Berlin and London-based image maker Chris Harnan’s style is process driven and he puts an emphasis on “play and experimentation”, forcing himself to “follow tangents that develop from accidents”. His works are a hybrid of handmade elements with computer created imagery, giving Chris an “archive of materials” to pull from when creating a new work.
Chris’ posters and standalone imagery have that internet art-inspired aesthetic to it, with different figures and shapes laid out onto an array of colourful backgrounds. The artist says his work goes beyond just computer references: “I’m influenced in a more general way by design and artwork made by people who don’t consider themselves artists – particularly children’s art or purely functional design,” he explains.
For the last six months the creative has been interning for Hort, and where he has spent time developing and refining his approach. “My process has been a key part in developing work that might seem digital at first, but a lot of work has gone into making the materials with my hands and I feel it loses a lot of its strength if I don’t commit to this way of working,” he explains. “To me, what’s key to developing new graphic languages is a far more tactile way of figuring new ways to do things and not getting stuck in the same way of working.”
Composition is a big part of Chris’ work and his affinity for playing with different components on a page is one of the reasons why he prefers simple geometrics and basic imagery. “Playing with sizes and positioning is easier when the elements are somewhat disposable, and creating links between the different elements is easier when the imagery is uncomplicated.”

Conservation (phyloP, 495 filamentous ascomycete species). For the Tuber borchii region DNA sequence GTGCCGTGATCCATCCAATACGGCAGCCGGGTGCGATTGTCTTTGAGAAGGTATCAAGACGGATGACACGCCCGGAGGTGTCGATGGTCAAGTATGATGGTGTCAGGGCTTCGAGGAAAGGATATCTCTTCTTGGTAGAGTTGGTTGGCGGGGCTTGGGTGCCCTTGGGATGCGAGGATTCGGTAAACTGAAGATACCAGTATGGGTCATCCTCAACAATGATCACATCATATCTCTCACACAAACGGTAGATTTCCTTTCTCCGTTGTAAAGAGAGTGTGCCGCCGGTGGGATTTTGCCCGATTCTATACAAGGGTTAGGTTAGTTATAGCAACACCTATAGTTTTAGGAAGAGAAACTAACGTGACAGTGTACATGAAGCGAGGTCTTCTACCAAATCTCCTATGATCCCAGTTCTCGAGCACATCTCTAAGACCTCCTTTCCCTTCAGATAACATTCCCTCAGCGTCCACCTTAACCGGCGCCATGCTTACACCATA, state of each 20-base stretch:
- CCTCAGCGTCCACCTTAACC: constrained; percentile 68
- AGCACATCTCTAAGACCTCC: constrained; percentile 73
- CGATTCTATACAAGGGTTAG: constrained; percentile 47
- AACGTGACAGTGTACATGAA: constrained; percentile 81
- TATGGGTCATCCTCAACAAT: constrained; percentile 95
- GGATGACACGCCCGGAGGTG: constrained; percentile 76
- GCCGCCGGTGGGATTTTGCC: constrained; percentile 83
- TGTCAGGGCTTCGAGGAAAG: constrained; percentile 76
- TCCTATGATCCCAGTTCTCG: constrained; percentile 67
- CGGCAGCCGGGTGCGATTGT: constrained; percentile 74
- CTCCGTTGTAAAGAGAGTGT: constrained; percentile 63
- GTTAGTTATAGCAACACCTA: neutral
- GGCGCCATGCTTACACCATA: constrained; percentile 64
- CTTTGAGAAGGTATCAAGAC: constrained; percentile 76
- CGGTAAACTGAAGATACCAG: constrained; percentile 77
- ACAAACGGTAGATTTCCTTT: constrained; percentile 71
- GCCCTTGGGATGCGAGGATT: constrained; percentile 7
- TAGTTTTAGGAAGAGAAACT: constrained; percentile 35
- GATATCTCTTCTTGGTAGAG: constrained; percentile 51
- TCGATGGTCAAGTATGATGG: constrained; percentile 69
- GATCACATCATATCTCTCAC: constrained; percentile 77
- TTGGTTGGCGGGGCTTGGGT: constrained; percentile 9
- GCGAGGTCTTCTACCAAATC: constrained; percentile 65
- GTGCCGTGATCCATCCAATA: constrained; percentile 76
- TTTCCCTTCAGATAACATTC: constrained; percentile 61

Through Chris’ experimental approach his ideas also have an organic way of being realised. “I will have certain objectives in the back of my mind and simple solutions to the problem but I try not to get too attached to them,” he says. “The aim of playing is to stumble across things I couldn’t find if I was staring at a blank sketchbook page.”
- Photographer Eli Durst's series Pinnacle Realty challenges stereotypes of suburban America
- Grace Miceli’s bold and playful illustrations re-interpret brands in humorous ways
- Tsto returns to design Flow Festival's identity, pushing and playing with its typography
- Rosie Yasukochi's vibrant comic reflects on post-generational trauma
- Patrick Kyle's helpful advice on how to start out at illustration fairs
- "Don't drink and dance in front of your peers": ten creatives on their biggest mistakes
- Crayola launches a makeup range based on its ubiquitous crayons
- Portfolio tips from top studios: what to leave in (and out) and how to get noticed
- The Graduates 2018: Should I get a job or go freelance?
- All internships are not created equal: how to spot the best opportunities and have the courage to reject the duds
- Erik Spiekermann brings five unfinished fonts from Bauhaus design masters to life with Adobe
- Why counter-culture matters: Rough Trade launches publishing venture designed by Craig Oldham